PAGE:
The network access control (NAC) landscape is about to change on news today that Microsoft NAP and standards organization Trusted Computing Group’s Trusted Network Connect (TNC) are now interoperable.
The market for NAC is a competitive one, with the majority of solutions being compatible with one of three overriding frameworks: Cisco NAC, NAP or TNC. But now that NAP is considered an implementation of TNC, the NAC industry could be going from a three-horse race to a two-horse one between Cisco and TNC.
“The feedback we’re always getting is that NAC is too confusing and why are
there three architectures and not just one,” Steve Hanna co-chair of the TNC working group for TCG and a distinguished engineer with
Juniper Networks, told internetnews.com.
“Toward that end, this is
getting us moving in that direction with a really deep interoperability
that’s not some sort of half hearted thing.”
The interoperability involved TNC support for a Microsoft NAP approach
called Microsoft Statement of Health Protocol. The IF-TNCCS-SOH (TNC client server – statement of health) protocol will now become
the TNC standard. The IF-TNCCS-SOH acts as a transport to
help validate that an end point meets the security requirements.
Hanna explained that the TNC client/server protocol is transport-independent
and a common way that a network would see it is as 802.1x between the end
point and the switch. In terms of the security of the TNCCS-SOH transport,
there are significant measures in place to ensure that it isn’t tampered
“Transport is not just encrypted; it’s also authenticated and integrity-protected,” Hanna said.
For Microsoft, by providing interoperability with TNC, they are hoping to
overcome one of the biggest barriers to adoption for access control.
“We talk with customers about the network access control market, and there
is a perceived adoption barrier to not knowing which solution to go with and
not knowing whether any particular solution would interoperate with another
solution in the long term,” Paul Mayfield, group program manager of Windows
Networking at Microsoft, told internetnews.com. “We felt it pretty
important to respond.”
TNC, which is supported by dozens of vendors, including Cisco rival Juniper Networks, won’t automatically now become
compliant with the hundreds of vendors that are compliant with Microsoft NAP.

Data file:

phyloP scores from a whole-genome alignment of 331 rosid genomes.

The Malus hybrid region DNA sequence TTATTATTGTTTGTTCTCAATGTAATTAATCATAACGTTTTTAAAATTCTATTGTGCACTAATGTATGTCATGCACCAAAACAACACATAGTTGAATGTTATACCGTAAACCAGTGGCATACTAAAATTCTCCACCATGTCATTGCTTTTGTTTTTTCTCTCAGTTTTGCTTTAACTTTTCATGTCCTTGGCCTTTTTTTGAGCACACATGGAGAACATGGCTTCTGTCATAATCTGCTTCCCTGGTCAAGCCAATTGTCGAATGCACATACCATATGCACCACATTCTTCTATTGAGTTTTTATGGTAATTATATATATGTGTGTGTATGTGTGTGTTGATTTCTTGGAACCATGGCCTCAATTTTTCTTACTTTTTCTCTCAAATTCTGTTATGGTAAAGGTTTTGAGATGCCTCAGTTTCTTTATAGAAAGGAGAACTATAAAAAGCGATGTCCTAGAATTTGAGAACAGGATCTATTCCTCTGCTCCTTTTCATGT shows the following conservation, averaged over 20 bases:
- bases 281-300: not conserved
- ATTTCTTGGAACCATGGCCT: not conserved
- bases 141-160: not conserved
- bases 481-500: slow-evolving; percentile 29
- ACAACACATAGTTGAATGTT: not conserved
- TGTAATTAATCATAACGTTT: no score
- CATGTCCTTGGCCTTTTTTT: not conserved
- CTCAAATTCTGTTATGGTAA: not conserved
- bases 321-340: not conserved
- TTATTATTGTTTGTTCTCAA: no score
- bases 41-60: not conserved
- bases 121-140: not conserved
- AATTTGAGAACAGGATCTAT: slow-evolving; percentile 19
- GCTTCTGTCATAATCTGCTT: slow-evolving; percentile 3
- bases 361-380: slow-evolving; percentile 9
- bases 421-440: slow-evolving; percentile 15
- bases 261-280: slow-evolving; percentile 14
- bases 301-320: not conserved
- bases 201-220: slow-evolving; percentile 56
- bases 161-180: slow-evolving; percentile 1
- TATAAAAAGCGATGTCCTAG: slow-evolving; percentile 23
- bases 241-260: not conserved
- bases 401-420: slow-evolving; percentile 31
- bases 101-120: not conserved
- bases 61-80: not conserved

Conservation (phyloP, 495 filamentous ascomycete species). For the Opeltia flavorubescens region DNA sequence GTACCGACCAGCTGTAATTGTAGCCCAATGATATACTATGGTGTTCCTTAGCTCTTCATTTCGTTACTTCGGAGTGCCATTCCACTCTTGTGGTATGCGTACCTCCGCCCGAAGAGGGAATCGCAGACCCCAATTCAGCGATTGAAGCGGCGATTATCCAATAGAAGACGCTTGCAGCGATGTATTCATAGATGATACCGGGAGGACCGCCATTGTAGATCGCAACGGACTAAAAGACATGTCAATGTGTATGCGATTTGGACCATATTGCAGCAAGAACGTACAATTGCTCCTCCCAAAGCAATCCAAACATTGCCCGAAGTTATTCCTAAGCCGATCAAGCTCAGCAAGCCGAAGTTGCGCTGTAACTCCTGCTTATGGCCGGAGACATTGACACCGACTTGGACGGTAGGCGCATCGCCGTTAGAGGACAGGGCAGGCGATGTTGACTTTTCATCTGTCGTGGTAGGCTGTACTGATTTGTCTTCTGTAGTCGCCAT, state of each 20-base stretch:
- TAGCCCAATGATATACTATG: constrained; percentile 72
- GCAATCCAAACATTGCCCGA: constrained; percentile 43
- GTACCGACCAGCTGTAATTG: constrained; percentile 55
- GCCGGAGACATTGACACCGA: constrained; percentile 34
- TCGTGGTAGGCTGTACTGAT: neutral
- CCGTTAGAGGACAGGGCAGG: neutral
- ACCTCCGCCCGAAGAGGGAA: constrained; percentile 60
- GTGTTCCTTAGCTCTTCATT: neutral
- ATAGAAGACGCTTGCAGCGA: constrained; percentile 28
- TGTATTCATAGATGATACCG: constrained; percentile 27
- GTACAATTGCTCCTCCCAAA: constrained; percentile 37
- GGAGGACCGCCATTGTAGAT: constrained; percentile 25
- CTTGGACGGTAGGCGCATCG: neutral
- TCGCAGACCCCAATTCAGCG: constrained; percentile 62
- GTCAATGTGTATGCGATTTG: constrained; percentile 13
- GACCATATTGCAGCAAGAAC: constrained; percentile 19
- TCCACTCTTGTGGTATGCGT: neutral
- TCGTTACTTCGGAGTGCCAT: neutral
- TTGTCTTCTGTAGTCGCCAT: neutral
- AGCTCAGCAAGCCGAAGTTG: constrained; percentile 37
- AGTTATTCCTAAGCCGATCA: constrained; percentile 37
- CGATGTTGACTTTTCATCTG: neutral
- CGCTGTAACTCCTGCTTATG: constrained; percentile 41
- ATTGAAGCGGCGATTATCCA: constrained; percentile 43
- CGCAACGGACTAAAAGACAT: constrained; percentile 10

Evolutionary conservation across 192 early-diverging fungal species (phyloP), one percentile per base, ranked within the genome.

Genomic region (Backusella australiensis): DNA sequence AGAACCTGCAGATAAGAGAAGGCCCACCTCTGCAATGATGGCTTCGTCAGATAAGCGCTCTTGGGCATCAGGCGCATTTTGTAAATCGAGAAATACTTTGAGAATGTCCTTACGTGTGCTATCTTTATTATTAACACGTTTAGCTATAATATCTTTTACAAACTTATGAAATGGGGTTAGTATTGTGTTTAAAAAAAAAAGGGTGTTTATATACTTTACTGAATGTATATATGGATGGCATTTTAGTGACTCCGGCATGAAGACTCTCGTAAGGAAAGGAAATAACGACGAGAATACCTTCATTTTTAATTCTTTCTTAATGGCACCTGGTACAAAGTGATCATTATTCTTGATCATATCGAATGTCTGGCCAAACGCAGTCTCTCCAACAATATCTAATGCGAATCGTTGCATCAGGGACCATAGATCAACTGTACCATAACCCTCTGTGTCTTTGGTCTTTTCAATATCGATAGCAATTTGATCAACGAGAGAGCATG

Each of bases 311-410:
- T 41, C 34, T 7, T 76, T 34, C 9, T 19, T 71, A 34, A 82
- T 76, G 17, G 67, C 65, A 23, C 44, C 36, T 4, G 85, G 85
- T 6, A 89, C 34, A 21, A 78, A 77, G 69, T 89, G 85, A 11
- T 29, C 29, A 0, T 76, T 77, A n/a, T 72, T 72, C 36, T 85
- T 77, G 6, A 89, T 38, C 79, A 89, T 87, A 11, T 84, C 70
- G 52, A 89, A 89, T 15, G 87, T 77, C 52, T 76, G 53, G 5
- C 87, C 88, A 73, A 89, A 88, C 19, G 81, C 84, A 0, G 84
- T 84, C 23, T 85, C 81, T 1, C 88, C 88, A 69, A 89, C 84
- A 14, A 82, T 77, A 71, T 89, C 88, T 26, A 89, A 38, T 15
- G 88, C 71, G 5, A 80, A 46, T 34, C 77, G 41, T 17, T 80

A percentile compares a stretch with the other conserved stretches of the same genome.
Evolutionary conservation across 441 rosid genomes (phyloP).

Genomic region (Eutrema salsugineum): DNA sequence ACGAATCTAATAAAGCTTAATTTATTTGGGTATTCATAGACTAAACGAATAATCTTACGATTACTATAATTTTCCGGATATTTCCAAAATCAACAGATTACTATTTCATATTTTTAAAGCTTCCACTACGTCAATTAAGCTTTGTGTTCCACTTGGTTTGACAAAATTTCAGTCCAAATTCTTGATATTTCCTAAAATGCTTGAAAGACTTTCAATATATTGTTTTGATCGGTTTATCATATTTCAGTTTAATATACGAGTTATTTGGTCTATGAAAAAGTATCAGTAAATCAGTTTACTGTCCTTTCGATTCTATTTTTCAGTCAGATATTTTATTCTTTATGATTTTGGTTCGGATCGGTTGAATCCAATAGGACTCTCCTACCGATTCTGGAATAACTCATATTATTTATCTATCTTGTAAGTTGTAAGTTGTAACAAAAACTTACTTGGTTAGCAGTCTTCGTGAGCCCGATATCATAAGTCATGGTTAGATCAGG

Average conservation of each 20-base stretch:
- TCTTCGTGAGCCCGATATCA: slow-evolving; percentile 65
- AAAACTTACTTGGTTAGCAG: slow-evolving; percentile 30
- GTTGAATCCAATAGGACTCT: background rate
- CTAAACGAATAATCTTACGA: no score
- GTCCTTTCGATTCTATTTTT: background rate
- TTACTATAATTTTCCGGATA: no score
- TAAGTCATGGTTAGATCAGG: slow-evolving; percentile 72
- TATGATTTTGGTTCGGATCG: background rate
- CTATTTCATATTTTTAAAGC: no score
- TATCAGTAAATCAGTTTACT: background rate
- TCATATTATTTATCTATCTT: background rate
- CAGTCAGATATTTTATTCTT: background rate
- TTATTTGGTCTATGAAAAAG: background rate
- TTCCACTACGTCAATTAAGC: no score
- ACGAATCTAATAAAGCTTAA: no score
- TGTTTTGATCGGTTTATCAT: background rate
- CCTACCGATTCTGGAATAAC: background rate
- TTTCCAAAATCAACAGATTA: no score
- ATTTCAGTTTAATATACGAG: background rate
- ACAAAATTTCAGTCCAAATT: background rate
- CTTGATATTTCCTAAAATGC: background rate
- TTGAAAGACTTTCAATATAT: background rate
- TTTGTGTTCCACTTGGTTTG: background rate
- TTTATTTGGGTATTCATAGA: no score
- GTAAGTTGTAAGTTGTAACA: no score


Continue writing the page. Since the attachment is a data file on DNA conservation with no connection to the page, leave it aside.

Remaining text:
And Mayfield noted that not all Microsoft NAP vendors will be immediately TNC-compliant, though some will be. Mayfield noted the devil is in the details.
TNC’s Hanna was a bit less optimistic.
“What we’re doing here is not waving a magic wand and all the products
that were previously shipped are now magically compatible. We can’t do
that,” Hanna said. “What needs to happen in order to make this compatibility
real is that vendors need to develop and ship products that ship this new
TNCCS-SOH support, already a part of Window Vista, will be part of
Microsoft Windows Server 2008 and will be part of Windows XP Service Pack 3.
On the TNC side, Juniper Networks has pledged support for TNCCS-SOH and will
be moving aggressively to provide interoperability.
So where does the new NAP/TNC interoperability leave Cisco NAC? It’s not
quite as isolated as you’d think. In 2004 Cisco and Microsoft formed a partnership to provide a degree of interoperability between NAC and NAP.
Microsoft’s Mayfield explained that the new TNC interoperability will not
impact Microsoft’s relationship with Cisco.
“Our policy server can interoperate with Cisco clients, but that is through
the agreement we had between our two companies as opposed to this standards
announcement with TNC,” Mayfield said. “We’ll continue to work with Cisco
and to work in standards efforts, but this announcement doesn’t change the
interoperability between Microsoft and Cisco.”
Cisco isn’t exactly chomping at the bit to join up with TNC, though.
Juniper’s Hanna said that the TCG has always welcomed Cisco to participate
within TNC, but so far the company has declined.